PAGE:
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Department of Archaeology



I am originally from Brazil, where I completed a BA in Ancient History (2013) and an MPhil in Archaeology (2015) before I moved to Cambridge to pursue a PhD in Egyptian and Sudanese archaeology as a Cambridge Trust Scholar at Emmanuel College (2021). Prior to returning to Cambridge as a Teaching Associate in Egyptian Archaeology in the Departmant of Archaeology and a College Research Associate at Emmanuel, I spent two years in Germany working as an ERC postdoctoral fellow and teaching at LMU Munich.


My research primarily focuses on the material culture of Egypt and Sudan. Most of my work concentrates on New Kingdom funerary material, though I have also worked with earlier and later Egyptian and Nubian material, both from cemeteries and settlements. My research has a strong theoretical focus. I am especially interested in postcolonial theory, decolonial theory, colonisation through objects, social stratification and power, relations of production, consumption patterns, and how inequalities determine the expression of identities through material culture.

My current research project, funded by the British Academy and the Wainwright Fund, aims to understand, through scientific analyses of material culture, how Egyptian-style objects are subverted in colonised Nubia. The project focuses on coffins, kohl and clays from Debeira and Aniba in Lower Nubia. Materials analyses of coffins from colonised Nubia may shed light on local strategies for manufacturing Egyptian-style objects. Preliminary analyses of kohl are progressively revealing local patterns of use of Egyptian funerary objects in Nubia during the New Kingdom colonial period. Recently, I have also done residue analysis of 18th Dynasty canopic jars from Lower Nubia, which shed further light onto local patterns of use of foreign objects in local contexts and the existence of alternative networks through which materials used in the Nubian colony circulated.

I am currently co-directing, with Ikhlas Abdellatif, a research project on the 18th Dynasty tomb of Djehutyhotep, chief of Tehkhet (Debeira, Lower Nubia). Due to the flooding of Lower Nubia, the tomb chapel has been relocated from Debeira and reassembled in the courtyard of the Sudan National Museum in Khartoum. The project aims to (1) document the tomb's architectural and artistic features in Khartoum using state-of-the-art digital techniques, in conjunction with legacy data from excavations in the 1950s and to produce a digital reconstruction of the lost monument; (2) record and study the burial assemblages from the tomb, including scientific analyses; (3) disseminate knowledge on Djehutyhotep and promote community-led activities towards decolonisation. This work has received funding from the McDonald Institute for Archaeological Research and the Thomas Mulvey Fund, Cambridge.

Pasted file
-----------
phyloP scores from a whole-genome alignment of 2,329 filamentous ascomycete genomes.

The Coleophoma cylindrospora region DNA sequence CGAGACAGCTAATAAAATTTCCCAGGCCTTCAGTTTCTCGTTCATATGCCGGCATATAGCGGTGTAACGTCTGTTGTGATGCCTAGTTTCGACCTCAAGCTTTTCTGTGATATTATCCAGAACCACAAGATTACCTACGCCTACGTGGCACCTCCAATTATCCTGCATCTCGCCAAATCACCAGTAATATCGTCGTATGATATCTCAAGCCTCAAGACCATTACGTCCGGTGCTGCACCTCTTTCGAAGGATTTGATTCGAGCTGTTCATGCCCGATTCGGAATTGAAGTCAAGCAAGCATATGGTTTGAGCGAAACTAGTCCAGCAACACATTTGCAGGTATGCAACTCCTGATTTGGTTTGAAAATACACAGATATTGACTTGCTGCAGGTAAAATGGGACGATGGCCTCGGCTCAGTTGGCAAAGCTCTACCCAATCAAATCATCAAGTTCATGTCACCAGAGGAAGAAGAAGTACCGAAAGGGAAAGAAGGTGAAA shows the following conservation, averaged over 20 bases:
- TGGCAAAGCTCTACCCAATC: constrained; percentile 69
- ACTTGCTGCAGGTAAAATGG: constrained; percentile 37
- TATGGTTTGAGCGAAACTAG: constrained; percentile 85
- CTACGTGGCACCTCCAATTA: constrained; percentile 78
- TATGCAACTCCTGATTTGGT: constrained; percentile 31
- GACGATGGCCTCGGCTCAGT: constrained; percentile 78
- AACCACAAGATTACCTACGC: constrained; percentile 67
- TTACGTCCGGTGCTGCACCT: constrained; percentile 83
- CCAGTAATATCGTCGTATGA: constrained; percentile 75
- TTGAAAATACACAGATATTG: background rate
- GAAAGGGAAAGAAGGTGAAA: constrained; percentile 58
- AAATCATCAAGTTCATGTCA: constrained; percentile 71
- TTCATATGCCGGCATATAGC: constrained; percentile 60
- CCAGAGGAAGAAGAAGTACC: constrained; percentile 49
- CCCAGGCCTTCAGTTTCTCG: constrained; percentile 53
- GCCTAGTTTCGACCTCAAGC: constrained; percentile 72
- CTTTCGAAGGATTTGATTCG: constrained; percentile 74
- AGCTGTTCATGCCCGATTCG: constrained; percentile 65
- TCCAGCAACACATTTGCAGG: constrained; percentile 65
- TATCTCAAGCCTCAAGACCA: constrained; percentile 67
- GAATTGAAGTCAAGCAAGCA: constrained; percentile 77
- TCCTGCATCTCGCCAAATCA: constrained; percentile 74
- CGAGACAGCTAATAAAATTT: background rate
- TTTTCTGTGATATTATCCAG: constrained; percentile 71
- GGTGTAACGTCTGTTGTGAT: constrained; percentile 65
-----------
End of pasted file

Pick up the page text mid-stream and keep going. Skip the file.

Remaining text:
I am the Assistant Director of the Sanam Temple Project in north Sudan. At Sanam, I have previously excavated and am currently investigating a Napatan Period faience production workshop located at the rear of the main stone temple. The products of this workshop probably ended up in mortuary contexts of the Napatan Period. Until further excavations can be done, this project will focus on scientific analyses of faience objects from Sanam in UK collections.

In Egypt, I am also engaged in fieldwork in Luxor, where I have excavated a series of tombs ranging from the Old Kingdom to the late New Kingdom. These tombs were reused from the Third Intermediate Period to the Ptolemaic Period. I am currently in the process of publishing the results of these excavations. In Egypt, I have also worked at the Great Aten Temple and one of the non-elite cemeteries in Akhenaten's capital, modern-day Amarna. Other fieldwork in Sudan includes excavations at a large Kerma cemetery in Ginis East, which served a relatively wealthy provincial community within the Kerma empire of the Middle Bronze Age. I am currently writing up analyses of material from this cemetery for publication and will be contributing later to its final publication.

In Brazil, I am part of a large-scale research project on the Egyptian collection of the National Museum in Rio de Janeiro. Following rescue excavations after the 2018 fire, an interdisciplinary team of Brazilian scholars is carrying out research, including scientific analyses of objects made of various materials, to determine what changes the objects suffered after the fire. This project will lead to an updated catalogue of the collection and its complete digitization. The project is funded by the Brazilian National Council for Scientific and Technological Development.

I am currently in the process of publishing my PhD research, which consists of a fresh interpretation of the role of foreign objects in local contexts in New Kingdom colonial Nubia.


  • Dr Kate Spence (Cambridge)
  • Dr Kathyn Howley (NYU)
  • Dr Ikhlas Abdellatif (National Corporation for Antiquities and Museums of Sudan)
  • Dr W. Vivian Davies (University of Oxford)
  • Prof Julia Budka (LMU Munich)
  • Dr Kate Fulcher (Bodlean Library, Oxford)
  • Prof Jonas Bergquist (Uppsala University)
  • Ludmila Werkström (Gustavianum Museum, Uppsala University)
  • Emma Hocker (Gustavianum Museum, Uppsala University)
  • Dr Claudia Rodrigues-Carvalho (The National Museum, Federal University of Rio de Janeiro)
  • Prof Violeta Pereyra (University of Buenos Aires)
  • Dr Oliva Menozzi (University of Chieti and Pescara)
  • Dr Carl Walsh (Barnes Foundation)
  • Dr Manuela Lehmann
  • Dr Frederik Rademaker (British Museum)
  • Prof Marcos Martinón Torres (Cambridge)
  • Caterina Zaggia (Cambridge)
  • Dr Pedro von Seehausen (The National Museum, Federal University of Rio de Janeiro)

Key Publications

Key publications: 

ORCiDGoogle Scholar |

Lemos, R., K. Fulcher, I. Abdllatief, L. Werkström and E. Hocker (2023) Reshaping Egyptian funerary ritual in colonized Nubia? Organic characterization of unguents from mortuary contexts of the New Kingdom (c. 1550–1070 BCE). Archaeological and Anthropological Sciences 15 (6): 73.